by Brent Hearn •
“You can do it”
“Whether you believe you can do a thing or not, you are right.”
If you’ve ever been a bit down on yourself, you’ve probably been the recipient of some well-meaning (and perhaps annoying) advice. Most of us would likely agree that a positive mindset can’t hurt. After all, that third adage is attributed to none other than Henry Ford, and that’s a man who knew a thing or two about positive thinking.
But is there really anything to positive self-talk? Can you actually “I think I can” your way to having a better life? The simple answer, backed by numerous studies, is yes. (Who knew a classic children’s tale could presage an important concept in cognitive behavioral therapy?)
What Is Self-Talk?
Put simply, self-talk is exactly what it sounds like: talk that’s directed toward the self. It’s communication from you to you. “Talk” in this sense can refer to your inner monologue—that never-ending stream of unspoken thoughts that occupy your waking life—or to thoughts that are verbalized (talking to yourself). Because we’re human, that self-talk can be tinged with—and even driven by—emotions. And those emotions aren’t always constructive.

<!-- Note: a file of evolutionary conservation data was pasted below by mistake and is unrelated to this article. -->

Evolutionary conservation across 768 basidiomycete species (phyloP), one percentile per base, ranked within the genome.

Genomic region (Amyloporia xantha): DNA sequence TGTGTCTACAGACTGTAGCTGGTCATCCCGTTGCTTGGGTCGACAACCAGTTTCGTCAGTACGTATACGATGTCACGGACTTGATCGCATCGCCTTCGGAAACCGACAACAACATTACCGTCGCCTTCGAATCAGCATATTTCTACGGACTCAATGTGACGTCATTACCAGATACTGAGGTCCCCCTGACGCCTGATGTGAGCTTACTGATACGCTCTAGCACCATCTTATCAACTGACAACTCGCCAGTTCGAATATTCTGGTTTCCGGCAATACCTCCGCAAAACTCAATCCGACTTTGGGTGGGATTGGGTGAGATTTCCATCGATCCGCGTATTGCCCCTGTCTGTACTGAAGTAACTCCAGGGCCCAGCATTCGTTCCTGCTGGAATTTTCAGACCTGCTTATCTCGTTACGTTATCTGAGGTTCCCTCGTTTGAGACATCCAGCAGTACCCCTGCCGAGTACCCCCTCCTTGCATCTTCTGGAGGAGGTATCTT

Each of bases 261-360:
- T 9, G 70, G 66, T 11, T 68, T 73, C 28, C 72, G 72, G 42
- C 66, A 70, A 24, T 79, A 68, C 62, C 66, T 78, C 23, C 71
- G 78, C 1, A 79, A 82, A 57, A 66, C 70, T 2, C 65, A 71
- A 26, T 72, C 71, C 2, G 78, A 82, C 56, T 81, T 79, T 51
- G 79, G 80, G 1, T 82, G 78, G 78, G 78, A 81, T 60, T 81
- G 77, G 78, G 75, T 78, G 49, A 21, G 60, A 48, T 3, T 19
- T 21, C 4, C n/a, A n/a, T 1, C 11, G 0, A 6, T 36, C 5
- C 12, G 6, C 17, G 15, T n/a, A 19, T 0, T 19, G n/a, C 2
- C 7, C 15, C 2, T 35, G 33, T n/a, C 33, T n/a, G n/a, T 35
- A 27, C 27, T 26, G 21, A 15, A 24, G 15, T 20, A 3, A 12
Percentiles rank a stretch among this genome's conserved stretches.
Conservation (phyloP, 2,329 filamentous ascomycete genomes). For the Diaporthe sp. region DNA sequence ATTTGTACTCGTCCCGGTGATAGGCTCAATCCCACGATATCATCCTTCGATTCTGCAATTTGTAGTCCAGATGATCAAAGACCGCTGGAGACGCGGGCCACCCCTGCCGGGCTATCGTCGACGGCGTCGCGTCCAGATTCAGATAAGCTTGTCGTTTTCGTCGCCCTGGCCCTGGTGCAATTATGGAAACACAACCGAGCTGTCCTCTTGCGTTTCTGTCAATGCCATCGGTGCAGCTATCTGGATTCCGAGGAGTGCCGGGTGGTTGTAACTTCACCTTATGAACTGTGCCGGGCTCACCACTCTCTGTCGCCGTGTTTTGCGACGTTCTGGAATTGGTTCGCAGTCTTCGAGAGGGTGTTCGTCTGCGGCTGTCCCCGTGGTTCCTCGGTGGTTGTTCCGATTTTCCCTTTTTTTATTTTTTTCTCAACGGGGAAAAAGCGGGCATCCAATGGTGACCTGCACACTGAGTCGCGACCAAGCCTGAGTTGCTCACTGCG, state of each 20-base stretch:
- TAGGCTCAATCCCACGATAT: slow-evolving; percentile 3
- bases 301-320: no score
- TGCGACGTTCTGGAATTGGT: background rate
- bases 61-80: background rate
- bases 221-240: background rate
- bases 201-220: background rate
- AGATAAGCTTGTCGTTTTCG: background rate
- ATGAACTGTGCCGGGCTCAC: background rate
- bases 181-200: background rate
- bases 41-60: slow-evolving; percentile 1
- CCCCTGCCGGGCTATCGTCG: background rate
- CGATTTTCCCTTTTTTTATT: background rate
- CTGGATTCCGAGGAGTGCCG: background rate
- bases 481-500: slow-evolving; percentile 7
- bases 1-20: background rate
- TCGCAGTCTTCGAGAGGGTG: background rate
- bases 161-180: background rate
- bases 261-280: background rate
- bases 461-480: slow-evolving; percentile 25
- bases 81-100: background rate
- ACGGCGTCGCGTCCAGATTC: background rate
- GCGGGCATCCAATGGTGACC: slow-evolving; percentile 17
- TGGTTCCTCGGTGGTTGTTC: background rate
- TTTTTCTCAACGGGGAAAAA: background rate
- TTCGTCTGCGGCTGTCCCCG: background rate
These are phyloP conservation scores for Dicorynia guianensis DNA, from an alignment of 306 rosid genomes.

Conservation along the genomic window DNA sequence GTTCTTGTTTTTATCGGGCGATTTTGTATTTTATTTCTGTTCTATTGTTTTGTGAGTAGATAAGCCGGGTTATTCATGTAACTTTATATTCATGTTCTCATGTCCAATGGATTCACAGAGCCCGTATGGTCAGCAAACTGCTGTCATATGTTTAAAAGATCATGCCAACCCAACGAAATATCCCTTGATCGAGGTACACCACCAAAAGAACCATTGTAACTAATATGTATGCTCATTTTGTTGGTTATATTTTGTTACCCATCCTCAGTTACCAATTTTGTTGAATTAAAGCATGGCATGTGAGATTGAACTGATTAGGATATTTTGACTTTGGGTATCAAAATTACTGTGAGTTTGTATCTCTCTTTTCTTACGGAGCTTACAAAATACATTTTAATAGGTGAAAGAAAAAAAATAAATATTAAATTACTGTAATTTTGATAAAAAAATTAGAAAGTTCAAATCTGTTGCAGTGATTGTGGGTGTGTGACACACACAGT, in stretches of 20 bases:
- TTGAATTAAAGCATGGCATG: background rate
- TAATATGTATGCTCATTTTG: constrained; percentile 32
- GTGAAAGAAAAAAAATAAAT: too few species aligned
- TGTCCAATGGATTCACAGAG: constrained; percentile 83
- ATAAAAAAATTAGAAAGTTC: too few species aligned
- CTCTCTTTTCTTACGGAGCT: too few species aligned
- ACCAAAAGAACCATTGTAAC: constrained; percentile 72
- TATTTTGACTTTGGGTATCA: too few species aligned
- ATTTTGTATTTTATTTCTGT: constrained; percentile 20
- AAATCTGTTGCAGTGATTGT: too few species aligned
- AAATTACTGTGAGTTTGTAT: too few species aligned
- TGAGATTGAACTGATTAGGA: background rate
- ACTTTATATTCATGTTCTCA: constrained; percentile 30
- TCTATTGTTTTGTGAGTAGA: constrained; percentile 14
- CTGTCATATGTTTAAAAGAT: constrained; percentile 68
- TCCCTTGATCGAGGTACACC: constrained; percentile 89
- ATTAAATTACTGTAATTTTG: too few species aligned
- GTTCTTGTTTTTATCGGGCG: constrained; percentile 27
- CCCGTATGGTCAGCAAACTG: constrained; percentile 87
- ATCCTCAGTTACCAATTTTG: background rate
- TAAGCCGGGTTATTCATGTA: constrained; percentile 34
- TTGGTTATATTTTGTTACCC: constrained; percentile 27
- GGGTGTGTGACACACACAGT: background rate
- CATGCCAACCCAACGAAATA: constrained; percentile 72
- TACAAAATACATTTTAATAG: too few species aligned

The Benefits of Positive Self-Talk
The quality of your self-talk can impact your health, so it’s important to assess and regulate it. With benefits like better cardiovascular health, lower rates of depression and distress, and increased resistance to the common cold (just to name a few), positive self-talk is nothing to sneeze at.
If you’re an athlete, there’s more good news. Sport psychology tells us that positive self-talk can even increase your performance on the playing field. Motivational self-talk (“You’ve got this!”) can have a positive impact on endurance-based and strength-based tasks, while instructional self-talk (“Eyes on the ball!”) can improve technical skill.
How You Can Apply It
You can’t modify a behavior without first recognizing it. So, first things first. Attune yourself to your internal monologue. How do you speak to yourself? How do you speak about yourself to yourself? Becoming aware of negative self-talk is the first step to making sure your inner life coach, as it were, is helpful rather than harmful. Checking in on your self-talk isn’t a one-time thing. You may need to constantly reassess—and if necessary, recalibrate—it throughout your day.
A good rule of thumb: Don’t talk to yourself in a way you wouldn’t talk to someone you care about. Flipped on its head, the more positive spin might be: Speak to yourself with the same tone of encouragement you’d speak to someone you love.
Positive self-talk isn’t about changing reality; it’s about applying a healthier approach to it. For instance, there’s a big difference in, “There’s no way I’m good enough to ever accomplish x” and, “That’s going to be a challenge, and here are some ways I can meet it.”
If you’re still feeling doubtful of the benefits of positive self-talk, why not give it a try? There’s no prescription involved and no visit to a counselor necessary. Even those of us who go out of our way to uplift others can forget to show some kindness to ourselves. Still not sure how to start? Take a cue from that little engine. We think you can.